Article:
“Be Humble in Walking with Your God”
“LOOK! how good and how pleasant it is for brothers to dwell together in unity!” Surely those words of David strike a responsive chord in the hearts of all those of the New World society, for it is indeed a joy to associate with Christian brothers that are at unity, “like a flock in the pen.” How different from the way things are in the old-world society! As, for example, when they get together at a United Nations assembly and there is such turmoil that the chairman breaks his gavel trying to restore order and a meeting has to be dismissed because of the strife and the confusion!—Ps. 133:1; Mic. 2:12.
Why is there unity in the New World society? Because of the love that Jesus said would distinguish his true followers. Such love makes for humility, without which unity is not possible. It is pride, the very opposite of humility, that from the beginning has caused friction and division, the opposite of unity.—John 13:34, 35.
Most fittingly, therefore, time and again God’s Word commands us to be humble: “Be humble in walking with your God.” “Humble yourselves in the eyes of Jehovah.” “All of you gird yourselves with humility.” “Humble yourself, therefore, under the mighty hand of God.”—Mic. 6:8; Jas. 4:10; 1 Pet. 5:5, 6.
The need to be humble was repeatedly stressed by Jesus: Become like a little child; take a lowly seat at a banquet; when praying be like the lowly tax collector, not like the self-righteous Pharisee. Note also that a command to be humble served as the springboard for Jesus’ scathing denunciation of the proud and hypocritical religious leaders of his day. In striking contrast to their proud course was the humble course of Jesus, that of honoring God at all times: “I do nothing of my own initiative.” His very coming to earth as well as his entire earthly sojourn was a shining example of humility, as the apostle Paul so clearly shows at Philippians 2:5-8. Typical of Jesus’ humility was his willingness to wash the feet of his apostles.—Matt. 18:3, 4; Luke 14:7-11; 18:9-14; Matt. 23:12; John 8:28; 13:5.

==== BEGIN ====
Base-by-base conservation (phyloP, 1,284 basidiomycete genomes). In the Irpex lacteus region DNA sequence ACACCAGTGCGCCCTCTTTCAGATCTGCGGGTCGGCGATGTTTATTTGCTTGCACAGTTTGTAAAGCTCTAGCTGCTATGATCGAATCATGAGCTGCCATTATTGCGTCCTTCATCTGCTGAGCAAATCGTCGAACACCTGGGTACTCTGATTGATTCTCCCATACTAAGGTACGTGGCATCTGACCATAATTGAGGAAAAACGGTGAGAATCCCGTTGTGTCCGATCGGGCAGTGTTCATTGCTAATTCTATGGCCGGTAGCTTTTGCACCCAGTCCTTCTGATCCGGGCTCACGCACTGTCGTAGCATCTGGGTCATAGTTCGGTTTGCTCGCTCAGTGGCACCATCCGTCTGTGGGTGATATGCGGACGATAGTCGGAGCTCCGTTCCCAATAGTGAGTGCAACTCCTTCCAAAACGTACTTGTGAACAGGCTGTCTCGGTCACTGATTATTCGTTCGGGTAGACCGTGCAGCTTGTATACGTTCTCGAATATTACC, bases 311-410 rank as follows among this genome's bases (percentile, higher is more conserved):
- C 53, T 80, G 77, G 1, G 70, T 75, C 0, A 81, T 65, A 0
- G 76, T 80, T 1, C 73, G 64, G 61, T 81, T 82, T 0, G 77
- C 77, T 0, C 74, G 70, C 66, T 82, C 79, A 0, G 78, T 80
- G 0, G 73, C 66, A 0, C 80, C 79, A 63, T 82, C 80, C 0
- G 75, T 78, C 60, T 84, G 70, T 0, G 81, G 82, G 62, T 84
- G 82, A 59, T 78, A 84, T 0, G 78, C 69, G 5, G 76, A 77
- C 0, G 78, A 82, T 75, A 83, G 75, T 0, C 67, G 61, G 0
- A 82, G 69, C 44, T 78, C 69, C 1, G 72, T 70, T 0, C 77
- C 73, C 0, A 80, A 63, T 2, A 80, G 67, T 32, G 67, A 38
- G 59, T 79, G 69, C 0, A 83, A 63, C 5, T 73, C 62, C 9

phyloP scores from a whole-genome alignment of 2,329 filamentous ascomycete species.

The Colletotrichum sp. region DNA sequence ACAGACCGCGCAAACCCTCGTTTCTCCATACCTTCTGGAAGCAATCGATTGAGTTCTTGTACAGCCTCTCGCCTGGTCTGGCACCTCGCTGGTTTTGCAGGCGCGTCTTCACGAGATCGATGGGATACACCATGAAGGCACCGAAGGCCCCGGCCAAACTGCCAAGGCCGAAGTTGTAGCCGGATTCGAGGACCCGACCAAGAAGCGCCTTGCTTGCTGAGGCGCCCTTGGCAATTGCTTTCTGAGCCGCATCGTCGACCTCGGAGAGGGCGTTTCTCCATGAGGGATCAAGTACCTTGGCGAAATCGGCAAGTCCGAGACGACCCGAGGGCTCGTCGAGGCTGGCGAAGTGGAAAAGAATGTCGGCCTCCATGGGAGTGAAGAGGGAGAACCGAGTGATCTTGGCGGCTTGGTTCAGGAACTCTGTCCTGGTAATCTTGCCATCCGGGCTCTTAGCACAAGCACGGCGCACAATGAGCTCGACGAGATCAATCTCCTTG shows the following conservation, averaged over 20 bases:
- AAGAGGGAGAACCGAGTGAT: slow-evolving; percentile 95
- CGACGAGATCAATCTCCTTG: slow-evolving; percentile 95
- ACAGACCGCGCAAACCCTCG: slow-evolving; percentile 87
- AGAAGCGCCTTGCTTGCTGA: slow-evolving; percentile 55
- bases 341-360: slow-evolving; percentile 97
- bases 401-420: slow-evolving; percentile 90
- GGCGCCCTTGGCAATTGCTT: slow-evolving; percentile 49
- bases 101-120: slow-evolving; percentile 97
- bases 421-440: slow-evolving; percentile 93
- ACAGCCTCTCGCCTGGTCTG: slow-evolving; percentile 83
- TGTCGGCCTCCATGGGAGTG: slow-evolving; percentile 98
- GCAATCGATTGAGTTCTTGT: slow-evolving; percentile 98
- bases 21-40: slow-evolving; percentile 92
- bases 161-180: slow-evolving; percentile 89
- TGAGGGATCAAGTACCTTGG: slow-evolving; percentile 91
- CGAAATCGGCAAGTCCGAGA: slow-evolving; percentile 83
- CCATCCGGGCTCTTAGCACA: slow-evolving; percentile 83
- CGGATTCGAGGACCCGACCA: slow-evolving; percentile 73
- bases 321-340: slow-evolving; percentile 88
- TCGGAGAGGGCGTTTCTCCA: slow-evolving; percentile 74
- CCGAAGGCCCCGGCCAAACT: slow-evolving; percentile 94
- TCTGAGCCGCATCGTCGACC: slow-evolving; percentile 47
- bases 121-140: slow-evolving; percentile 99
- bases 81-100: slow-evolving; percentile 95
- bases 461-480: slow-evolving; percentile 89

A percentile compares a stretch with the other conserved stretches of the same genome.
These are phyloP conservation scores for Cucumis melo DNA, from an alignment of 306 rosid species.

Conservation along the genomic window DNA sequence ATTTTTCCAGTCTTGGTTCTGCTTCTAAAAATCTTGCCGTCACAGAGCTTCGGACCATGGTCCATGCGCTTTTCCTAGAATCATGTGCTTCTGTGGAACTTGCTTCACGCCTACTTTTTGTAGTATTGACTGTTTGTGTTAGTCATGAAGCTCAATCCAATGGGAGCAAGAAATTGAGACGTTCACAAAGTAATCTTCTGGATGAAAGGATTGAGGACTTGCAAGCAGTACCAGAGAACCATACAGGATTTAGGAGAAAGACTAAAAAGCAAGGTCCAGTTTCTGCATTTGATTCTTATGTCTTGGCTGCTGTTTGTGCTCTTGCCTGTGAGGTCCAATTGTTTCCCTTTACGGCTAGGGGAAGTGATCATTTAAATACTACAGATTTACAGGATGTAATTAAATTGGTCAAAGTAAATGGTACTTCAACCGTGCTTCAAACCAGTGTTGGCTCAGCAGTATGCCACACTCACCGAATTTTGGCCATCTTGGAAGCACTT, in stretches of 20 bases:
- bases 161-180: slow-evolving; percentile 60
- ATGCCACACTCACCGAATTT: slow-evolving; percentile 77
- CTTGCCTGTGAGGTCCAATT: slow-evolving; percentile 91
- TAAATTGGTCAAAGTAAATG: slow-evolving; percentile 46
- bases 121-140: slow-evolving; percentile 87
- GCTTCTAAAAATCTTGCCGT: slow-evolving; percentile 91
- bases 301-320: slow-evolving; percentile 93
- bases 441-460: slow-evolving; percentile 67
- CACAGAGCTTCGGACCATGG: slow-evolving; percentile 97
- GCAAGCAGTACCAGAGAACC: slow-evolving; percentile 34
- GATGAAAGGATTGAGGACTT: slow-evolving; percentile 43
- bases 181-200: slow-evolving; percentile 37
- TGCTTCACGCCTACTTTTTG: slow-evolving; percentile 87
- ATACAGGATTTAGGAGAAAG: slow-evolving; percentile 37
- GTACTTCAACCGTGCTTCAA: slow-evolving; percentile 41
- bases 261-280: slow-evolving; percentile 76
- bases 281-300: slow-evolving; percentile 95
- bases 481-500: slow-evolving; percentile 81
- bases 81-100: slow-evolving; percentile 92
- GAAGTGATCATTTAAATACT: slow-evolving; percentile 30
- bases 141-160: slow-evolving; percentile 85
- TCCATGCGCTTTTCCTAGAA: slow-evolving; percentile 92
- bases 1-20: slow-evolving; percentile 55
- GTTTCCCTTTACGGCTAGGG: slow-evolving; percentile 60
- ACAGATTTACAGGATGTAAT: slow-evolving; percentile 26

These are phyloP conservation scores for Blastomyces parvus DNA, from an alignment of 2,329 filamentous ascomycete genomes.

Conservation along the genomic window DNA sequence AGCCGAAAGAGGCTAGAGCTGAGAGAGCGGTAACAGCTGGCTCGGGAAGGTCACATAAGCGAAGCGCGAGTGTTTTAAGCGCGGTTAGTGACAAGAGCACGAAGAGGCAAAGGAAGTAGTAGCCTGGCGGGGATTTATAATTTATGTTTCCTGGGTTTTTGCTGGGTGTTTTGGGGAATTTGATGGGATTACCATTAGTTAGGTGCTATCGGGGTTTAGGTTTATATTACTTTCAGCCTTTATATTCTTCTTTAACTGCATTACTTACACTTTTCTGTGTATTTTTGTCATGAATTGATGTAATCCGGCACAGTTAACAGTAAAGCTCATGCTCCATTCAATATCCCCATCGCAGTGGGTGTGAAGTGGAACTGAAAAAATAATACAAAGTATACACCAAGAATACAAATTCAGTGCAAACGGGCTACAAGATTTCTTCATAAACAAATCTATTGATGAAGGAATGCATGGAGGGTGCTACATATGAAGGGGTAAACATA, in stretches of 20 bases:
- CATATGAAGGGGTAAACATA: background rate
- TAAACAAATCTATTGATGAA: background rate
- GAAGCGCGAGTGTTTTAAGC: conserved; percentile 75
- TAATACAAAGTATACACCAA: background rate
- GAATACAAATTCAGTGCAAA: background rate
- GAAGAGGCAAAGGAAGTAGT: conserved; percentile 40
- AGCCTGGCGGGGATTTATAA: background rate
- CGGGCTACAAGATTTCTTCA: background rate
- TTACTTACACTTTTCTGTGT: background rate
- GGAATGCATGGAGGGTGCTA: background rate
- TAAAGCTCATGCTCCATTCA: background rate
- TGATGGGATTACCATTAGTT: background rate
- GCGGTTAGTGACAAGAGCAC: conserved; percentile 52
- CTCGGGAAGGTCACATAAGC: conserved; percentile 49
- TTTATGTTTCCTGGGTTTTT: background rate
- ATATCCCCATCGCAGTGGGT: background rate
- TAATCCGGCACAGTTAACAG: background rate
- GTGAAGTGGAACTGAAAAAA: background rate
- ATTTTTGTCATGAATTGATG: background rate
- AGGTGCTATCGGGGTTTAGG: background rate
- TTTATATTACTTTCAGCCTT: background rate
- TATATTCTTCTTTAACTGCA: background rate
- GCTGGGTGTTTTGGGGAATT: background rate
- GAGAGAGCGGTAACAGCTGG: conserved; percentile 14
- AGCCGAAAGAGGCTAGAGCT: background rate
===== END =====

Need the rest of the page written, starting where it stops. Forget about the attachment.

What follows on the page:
What does it mean to be humble? The word “humble” comes from the root humus, meaning “earth” or “ground.” It has been defined as “thinking lowly of oneself; claiming little as one’s desert; not proud or assertive in spirit, manner or seeming; lowly.”—Webster.
Christian humility is sincere. It is not a weak submissiveness because of fear or for selfish advantage, but is based on right principles, one of which is justice. We owe it to God to be humble. Of all God’s intelligent creation we especially should be humble, for we occupy the lowliest position. And due to sin, is not humankind also the most unworthy? Why, compared to Jehovah God, the world’s most powerful “nations are as a drop from a bucket,” all the people “are as grasshoppers” and “all flesh is as vegetation.”—Isa. 40:15, 22; 1 Pet. 1:24.
We also owe it to our neighbor to be humble: “Who makes you to differ from another? Indeed, what do you have that you did not receive? If, now, you did indeed receive it, why do you boast as if you did not receive it?” At the same time being humble helps us to avoid the snare of hypocrisy.—1 Cor. 4:7.
The principle of love also requires us to be humble, and here, too, being humble will, in turn, make us more loving. If we love our heavenly Father we would not do anything to detract from the glory due him, would we? So love for God will make us be humble in walking before him. And how may it be said that being humble increases our love for God? Because humility makes us conscious of our spiritual need and helps us to appreciate that we cannot direct our own steps, thereby drawing us to God.—Matt. 5:3; Jer. 10:23.